JAKARTA (Reuters) - Indonesia is considering plans for a phased resumption of businesses in Southeast Asia’s biggest economy from as early as June 1, with the easing of restrictions aimed at curbing the novel coronavirus, government documents showed.
The proposals come as medical experts have criticised Indonesia for being slow to respond to the outbreak. Its official death toll of 930 is the highest in East Asia outside China.
Still, there is mounting concern about the deepening economic impact of restrictions with at least 2 million people losing their jobs in the past six weeks and poverty increasing.
Officials at the Coordinating Ministry of Economic Affairs have looked at a five-phase plan to reopen some cities under strict health protocols, including wearing masks and social distancing, a document reviewed by Reuters showed.
Shopping malls could reopen on June 8, with schools set to restart a week later, but only if new cases fall and testing targets are met, according to the plan set out in the document.
Beauty salons, cinemas and sport centres may be allowed to operate by June 15, with full reopening seen at the end of July or early August.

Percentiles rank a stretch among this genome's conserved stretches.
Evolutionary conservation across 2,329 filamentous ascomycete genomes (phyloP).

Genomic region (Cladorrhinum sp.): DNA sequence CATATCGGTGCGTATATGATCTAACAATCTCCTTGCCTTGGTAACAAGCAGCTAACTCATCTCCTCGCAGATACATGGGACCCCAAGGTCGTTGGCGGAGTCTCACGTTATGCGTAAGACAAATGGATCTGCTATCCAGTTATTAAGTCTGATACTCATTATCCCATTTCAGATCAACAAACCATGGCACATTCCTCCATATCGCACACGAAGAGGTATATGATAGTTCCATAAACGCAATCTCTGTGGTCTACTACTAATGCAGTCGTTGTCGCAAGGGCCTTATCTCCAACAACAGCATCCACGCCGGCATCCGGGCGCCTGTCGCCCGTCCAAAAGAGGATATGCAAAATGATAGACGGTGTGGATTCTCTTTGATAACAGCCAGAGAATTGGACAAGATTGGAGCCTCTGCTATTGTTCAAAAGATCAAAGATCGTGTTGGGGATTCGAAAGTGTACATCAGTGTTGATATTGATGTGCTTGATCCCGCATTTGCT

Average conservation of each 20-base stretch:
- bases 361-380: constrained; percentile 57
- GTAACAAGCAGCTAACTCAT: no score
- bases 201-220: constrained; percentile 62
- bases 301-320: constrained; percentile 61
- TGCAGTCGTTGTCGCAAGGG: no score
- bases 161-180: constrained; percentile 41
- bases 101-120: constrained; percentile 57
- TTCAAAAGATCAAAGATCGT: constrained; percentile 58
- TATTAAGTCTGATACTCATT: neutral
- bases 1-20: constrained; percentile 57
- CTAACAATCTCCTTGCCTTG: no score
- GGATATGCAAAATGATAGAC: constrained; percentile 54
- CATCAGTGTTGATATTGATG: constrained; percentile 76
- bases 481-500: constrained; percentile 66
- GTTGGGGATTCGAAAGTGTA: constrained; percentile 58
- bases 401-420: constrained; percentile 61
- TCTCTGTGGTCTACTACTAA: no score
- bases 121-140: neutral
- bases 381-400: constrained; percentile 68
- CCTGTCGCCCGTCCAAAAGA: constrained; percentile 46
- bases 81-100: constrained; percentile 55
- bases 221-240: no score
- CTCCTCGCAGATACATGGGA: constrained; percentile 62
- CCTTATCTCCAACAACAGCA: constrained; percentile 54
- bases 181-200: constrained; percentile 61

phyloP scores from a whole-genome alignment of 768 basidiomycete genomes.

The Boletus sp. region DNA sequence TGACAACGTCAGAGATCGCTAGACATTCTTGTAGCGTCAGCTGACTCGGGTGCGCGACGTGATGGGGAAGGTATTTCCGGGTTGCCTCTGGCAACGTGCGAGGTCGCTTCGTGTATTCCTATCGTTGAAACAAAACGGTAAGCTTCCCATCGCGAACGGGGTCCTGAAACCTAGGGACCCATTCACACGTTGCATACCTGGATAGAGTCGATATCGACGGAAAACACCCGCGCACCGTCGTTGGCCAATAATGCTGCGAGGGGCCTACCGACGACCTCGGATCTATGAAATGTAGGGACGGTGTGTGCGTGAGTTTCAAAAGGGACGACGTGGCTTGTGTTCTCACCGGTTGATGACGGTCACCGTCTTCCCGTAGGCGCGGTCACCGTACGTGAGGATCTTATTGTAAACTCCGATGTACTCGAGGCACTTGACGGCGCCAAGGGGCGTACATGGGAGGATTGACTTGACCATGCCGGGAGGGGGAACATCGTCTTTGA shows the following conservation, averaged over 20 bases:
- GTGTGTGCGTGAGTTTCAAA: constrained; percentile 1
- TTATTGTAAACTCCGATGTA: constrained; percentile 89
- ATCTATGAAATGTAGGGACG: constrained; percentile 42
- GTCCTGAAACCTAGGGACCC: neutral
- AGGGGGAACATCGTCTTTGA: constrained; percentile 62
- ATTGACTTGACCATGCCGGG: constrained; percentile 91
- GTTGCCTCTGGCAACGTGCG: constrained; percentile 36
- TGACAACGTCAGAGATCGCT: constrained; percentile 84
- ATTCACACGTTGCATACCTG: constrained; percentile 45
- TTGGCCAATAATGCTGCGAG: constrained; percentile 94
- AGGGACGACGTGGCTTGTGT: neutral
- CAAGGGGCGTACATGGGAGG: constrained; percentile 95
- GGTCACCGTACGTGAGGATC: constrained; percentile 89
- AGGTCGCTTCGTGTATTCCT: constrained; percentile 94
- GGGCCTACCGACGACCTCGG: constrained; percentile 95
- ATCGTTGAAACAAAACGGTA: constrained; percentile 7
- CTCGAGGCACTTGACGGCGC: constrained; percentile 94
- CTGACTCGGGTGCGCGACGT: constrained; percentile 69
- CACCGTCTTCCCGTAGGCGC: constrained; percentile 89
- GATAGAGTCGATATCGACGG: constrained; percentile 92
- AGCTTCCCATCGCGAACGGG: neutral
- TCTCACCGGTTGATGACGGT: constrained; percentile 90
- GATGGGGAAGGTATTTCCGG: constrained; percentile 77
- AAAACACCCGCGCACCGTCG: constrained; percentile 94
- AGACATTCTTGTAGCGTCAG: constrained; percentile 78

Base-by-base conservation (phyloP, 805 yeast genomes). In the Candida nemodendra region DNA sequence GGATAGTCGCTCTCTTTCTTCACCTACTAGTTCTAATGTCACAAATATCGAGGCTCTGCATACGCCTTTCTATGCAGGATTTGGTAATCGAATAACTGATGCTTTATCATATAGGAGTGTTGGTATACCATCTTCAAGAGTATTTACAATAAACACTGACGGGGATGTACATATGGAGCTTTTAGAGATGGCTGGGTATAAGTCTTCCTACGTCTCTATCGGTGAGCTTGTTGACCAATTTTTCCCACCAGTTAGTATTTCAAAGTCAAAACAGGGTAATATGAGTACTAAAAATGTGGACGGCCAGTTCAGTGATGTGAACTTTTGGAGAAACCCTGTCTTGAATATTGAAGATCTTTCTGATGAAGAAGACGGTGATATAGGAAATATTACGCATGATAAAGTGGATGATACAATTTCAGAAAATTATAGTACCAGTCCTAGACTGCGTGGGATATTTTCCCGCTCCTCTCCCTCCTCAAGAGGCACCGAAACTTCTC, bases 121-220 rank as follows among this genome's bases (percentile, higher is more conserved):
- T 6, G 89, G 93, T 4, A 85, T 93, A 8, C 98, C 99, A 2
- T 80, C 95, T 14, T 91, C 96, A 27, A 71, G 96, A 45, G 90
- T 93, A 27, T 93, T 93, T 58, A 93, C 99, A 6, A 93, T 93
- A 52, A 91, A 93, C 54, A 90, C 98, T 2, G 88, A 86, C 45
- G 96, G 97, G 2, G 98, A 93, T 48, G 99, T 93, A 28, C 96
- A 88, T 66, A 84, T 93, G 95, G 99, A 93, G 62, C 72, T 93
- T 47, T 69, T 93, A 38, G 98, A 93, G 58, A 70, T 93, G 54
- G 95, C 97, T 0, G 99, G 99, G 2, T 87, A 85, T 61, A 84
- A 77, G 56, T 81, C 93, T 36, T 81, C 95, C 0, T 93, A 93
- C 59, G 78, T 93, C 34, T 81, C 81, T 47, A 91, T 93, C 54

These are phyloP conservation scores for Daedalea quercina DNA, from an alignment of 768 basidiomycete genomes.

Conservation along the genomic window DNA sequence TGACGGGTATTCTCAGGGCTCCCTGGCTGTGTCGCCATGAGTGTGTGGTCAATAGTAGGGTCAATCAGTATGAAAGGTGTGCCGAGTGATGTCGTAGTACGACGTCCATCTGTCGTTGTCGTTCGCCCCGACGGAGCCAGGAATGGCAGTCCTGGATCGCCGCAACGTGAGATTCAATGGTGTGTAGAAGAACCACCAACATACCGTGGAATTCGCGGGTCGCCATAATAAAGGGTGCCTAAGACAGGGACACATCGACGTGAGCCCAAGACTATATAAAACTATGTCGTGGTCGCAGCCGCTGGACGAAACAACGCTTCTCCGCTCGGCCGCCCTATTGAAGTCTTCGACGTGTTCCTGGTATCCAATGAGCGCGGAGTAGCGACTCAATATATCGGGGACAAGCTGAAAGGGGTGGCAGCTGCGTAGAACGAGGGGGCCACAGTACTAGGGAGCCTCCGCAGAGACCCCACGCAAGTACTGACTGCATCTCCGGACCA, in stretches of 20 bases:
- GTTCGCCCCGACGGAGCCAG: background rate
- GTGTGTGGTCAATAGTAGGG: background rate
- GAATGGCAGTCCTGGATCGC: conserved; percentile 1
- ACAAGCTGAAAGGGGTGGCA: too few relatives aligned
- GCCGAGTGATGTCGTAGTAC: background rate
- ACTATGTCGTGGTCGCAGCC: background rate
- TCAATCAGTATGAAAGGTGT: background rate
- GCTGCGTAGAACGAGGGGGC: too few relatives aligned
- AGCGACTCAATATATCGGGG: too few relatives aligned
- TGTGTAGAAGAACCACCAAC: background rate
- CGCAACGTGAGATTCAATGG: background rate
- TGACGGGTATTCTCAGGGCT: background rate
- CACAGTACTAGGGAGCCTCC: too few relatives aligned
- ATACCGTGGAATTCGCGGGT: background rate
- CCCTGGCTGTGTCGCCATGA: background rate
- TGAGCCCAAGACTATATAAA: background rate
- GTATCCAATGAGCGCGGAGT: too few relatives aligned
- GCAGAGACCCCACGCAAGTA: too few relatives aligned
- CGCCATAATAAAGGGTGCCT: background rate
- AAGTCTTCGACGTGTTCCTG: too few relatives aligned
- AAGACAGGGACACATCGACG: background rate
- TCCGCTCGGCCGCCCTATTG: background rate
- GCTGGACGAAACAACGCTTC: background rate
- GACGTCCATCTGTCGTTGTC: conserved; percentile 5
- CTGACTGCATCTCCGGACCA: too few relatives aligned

Raden Pardede, an adviser to the ministry who wrote the document, said it had not been approved and remained a proposal.
“We have to make an exit plan, but we must comply with health requirements as well,” Pardede told Reuters.
Asked about timelines suggested in the document, Indonesia’s chief economic minister, Airlangga Hartarto, said in a text message the government was reviewing progress in close coordination with the disaster mitigation agency to prepare health protocols for each sector to comply with.
Indonesia’s economic growth slumped to the weakest in 19 years in the first quarter as the coronavirus dealt a blow to consumption and investment, but the economy did better than some others in the region.
Some of Indonesia’s biggest cities, including the capital Jakarta, are under “large-scale social restrictions” with schools and many businesses shut, though the restrictions are not as tight as those in some neighbours.
Separately, Coordinating Minister for Maritime and Investment Affairs Luhut Pandjaitan said in a presentation that before any exit, massive testing, tracing and centralised quarantine was necessary, and would not be “based on a predetermined set date”.
There could be opening in phases with each region treated differently according to its position on the pandemic curve, he said in the presentation reviewed by Reuters.
But the exit strategy would to be reviewed periodically and a lockdown could be reapplied if needed, he said.
Reporting by Tabita Diela, Bernadette Christina Munthe and Ed Davies; Editing by Gayatri Suroyo